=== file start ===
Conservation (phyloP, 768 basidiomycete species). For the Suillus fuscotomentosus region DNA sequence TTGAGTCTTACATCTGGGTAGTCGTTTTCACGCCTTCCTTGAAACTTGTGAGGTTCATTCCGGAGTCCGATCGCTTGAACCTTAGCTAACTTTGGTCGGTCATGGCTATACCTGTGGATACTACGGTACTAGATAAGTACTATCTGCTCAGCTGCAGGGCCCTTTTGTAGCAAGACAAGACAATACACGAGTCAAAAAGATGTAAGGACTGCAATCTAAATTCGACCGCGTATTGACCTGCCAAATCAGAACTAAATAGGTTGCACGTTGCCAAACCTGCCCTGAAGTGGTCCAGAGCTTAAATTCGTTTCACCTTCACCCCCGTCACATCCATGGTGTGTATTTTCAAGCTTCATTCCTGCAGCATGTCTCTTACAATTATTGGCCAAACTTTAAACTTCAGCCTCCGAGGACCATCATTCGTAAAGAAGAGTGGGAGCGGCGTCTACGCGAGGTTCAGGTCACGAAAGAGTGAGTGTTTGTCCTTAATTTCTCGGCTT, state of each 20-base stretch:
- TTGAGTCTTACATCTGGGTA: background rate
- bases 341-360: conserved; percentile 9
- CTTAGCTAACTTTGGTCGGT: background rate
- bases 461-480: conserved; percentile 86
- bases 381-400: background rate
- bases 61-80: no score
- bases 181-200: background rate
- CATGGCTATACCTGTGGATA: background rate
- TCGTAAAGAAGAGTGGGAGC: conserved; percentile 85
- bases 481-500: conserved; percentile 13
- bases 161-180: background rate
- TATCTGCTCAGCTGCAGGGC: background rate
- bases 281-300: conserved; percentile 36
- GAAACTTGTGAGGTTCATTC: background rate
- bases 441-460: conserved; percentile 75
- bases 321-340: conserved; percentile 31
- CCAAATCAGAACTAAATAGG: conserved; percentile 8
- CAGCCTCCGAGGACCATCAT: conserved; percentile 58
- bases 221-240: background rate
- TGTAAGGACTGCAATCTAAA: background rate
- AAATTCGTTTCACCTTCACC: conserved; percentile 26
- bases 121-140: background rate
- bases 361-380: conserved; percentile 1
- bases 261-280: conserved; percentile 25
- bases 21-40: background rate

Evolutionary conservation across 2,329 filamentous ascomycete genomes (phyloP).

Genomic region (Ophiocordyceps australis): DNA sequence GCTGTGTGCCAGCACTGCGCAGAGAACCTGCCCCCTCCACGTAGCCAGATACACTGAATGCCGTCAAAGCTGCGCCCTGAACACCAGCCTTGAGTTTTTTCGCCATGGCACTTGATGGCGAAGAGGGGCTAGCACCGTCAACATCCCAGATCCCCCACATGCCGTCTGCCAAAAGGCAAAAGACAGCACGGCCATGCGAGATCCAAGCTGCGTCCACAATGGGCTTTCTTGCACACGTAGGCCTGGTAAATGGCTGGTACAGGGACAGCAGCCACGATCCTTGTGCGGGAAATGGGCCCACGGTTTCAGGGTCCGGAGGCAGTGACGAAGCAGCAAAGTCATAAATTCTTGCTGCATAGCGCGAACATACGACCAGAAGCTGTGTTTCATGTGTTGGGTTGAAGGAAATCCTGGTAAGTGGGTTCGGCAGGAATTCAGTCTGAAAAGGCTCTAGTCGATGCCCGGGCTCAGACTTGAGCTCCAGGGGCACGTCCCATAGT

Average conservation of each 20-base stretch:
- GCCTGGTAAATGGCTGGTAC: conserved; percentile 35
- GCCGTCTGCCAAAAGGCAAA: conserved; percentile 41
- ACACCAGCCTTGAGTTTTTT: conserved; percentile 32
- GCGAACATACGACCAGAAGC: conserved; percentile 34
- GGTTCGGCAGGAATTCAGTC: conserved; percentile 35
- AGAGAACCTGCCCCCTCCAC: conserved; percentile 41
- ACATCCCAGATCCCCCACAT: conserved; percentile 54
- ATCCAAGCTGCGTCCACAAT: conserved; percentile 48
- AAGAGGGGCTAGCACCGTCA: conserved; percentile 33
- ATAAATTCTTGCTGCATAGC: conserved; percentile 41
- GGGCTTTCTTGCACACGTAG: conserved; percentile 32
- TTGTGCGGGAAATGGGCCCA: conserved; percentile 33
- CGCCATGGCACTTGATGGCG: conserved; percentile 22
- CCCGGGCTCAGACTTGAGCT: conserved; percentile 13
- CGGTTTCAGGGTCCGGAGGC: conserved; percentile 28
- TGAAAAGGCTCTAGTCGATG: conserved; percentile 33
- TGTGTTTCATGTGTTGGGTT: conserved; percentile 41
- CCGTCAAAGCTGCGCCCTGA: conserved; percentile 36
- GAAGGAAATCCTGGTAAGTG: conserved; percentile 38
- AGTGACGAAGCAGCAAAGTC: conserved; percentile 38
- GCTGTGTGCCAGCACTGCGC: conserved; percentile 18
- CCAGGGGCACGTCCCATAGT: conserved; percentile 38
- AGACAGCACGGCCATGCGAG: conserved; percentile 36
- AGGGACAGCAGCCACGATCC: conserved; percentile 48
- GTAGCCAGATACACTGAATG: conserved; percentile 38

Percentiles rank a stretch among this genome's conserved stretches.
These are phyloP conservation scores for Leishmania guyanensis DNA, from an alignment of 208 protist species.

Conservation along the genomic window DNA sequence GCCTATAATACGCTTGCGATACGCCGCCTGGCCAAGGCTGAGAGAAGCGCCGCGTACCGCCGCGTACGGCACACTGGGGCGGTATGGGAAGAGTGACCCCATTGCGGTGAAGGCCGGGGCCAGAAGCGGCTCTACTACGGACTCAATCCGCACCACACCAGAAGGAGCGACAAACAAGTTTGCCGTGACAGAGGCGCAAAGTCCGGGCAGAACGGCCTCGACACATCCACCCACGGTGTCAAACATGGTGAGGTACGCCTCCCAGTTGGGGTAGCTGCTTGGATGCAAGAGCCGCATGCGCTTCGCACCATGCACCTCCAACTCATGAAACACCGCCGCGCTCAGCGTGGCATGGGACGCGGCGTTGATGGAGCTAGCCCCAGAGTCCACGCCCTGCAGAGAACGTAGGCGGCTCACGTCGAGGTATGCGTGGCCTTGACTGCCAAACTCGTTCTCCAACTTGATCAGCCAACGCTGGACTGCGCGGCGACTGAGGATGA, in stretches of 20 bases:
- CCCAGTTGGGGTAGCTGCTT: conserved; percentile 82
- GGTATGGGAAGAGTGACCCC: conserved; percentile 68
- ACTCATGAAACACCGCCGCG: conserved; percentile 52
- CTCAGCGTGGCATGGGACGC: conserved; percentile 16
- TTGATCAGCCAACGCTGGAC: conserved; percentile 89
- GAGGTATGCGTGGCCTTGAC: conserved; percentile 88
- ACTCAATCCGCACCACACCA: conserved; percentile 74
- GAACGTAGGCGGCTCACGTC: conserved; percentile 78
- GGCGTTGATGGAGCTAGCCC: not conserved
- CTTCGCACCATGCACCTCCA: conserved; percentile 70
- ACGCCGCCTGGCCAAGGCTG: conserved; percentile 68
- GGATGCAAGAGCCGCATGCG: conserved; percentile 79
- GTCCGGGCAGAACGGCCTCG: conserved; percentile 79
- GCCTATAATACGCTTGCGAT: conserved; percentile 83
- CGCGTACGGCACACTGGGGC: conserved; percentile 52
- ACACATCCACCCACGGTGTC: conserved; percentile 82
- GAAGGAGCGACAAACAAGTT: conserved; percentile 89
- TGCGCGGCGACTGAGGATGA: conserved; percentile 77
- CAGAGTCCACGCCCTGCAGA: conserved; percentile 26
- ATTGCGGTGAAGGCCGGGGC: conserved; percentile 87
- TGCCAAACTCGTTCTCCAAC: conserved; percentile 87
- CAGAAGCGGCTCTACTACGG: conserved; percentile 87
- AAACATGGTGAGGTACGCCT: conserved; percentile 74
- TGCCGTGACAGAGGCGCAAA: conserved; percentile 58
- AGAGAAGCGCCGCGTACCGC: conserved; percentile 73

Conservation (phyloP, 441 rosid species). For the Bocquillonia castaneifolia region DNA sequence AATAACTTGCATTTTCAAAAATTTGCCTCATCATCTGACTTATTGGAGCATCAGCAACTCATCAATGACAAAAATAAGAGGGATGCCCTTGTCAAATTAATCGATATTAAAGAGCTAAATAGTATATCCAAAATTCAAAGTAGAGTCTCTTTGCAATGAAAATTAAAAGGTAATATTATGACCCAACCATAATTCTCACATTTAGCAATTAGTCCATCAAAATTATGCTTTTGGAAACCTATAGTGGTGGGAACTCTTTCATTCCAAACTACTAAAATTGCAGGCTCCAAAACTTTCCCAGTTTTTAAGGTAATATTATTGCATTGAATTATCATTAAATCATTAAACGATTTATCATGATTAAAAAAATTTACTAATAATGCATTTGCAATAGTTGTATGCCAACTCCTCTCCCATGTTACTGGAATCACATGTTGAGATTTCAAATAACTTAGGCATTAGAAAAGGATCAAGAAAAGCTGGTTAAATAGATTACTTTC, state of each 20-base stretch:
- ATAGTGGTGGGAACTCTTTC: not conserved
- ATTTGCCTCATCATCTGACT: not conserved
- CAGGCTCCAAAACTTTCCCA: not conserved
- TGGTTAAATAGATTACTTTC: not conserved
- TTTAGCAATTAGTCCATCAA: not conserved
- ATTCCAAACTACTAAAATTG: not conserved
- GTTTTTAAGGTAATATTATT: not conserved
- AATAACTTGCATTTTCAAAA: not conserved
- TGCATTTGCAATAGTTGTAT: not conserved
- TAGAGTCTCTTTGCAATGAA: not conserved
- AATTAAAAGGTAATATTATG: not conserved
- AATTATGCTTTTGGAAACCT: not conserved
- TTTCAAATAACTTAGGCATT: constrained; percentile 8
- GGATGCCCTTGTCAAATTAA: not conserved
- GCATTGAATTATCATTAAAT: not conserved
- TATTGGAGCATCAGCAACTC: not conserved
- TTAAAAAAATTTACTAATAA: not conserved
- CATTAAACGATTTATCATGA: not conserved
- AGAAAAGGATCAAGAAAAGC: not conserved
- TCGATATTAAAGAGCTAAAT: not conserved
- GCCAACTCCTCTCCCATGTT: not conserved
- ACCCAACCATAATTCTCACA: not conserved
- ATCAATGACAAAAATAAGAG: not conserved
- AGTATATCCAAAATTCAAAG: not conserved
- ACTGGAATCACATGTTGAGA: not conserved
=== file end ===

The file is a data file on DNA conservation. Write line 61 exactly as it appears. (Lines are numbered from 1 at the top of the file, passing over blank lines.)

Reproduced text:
- CTCAGCGTGGCATGGGACGC: conserved; percentile 16